Monday, June 15, 2009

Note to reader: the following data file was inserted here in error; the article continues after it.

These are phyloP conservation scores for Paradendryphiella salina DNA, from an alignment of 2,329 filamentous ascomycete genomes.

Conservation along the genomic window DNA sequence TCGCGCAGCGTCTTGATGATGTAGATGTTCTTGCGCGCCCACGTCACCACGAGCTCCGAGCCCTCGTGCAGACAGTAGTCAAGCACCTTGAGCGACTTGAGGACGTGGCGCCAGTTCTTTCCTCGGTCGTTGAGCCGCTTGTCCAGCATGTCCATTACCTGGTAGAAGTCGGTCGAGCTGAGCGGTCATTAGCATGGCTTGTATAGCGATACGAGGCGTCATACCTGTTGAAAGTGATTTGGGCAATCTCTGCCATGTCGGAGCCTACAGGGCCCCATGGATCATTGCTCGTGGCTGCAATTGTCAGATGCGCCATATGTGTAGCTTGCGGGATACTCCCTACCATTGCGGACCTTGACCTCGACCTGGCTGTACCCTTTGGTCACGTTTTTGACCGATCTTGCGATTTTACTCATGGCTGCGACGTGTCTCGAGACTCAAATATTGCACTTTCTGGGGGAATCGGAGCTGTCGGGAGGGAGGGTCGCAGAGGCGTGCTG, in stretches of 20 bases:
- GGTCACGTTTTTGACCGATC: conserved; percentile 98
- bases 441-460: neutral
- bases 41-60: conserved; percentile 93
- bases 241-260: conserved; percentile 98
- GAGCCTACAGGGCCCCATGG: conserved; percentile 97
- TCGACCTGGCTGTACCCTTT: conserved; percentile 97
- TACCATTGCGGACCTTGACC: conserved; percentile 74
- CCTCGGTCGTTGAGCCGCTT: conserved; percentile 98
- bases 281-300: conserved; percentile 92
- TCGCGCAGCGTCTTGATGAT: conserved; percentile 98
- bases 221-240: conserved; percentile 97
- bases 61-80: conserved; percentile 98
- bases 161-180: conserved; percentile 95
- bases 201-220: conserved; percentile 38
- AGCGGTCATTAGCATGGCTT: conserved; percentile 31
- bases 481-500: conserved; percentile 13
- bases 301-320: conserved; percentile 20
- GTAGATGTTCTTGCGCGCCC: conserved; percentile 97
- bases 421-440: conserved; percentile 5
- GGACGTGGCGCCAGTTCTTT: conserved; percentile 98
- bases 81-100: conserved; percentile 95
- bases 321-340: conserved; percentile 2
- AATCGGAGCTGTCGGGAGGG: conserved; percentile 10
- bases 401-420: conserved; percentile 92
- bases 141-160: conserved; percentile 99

As I walked to the casket that bore my ninang, I dreaded for the onslaught of memories that might reduce me to tears in the middle of that buzzing room. I braced myself for one look and stared at my favorite Ninang. She was barely recognizable to me. It didn't take me long to figure out that the strength and the aggressive joy by which my ninang carries herself is heavily expressed by her eyes. It wasn't physically gorgeous- she'd be the first one to tell you that, but there was definitely wisdom there. And fierce protectiveness. You'd just know she'd leap for anybody's throat if they as much as scratch you. But it was gone. The tears didn't come, as much because of expectation; she has been in heavy treatment for the last couple of years or so, and she herself has accepted the direction that her fate had turned. She tried to battle it out but it wasn't long before the cancer won over. The last time I saw her was at Davao Doc and we laughingly joked about the colostomy bag that she was to wear for the rest of life. It was no laughing matter and for someone with less self-confidence, with less life, would have been such a touchy topic. But like everything else, she accepted it in stride and gave more than a smile to it. Still staring at her, I heard her laughter as clear as a pealing bell in a quiet monastery. It reverberated in my head and the buzz of the room got muffled and diluted and tuned out. Instead of the sad ones, the good memories came in and it made me smile. I took one last gaze at her, accepted life on its terms and turned away.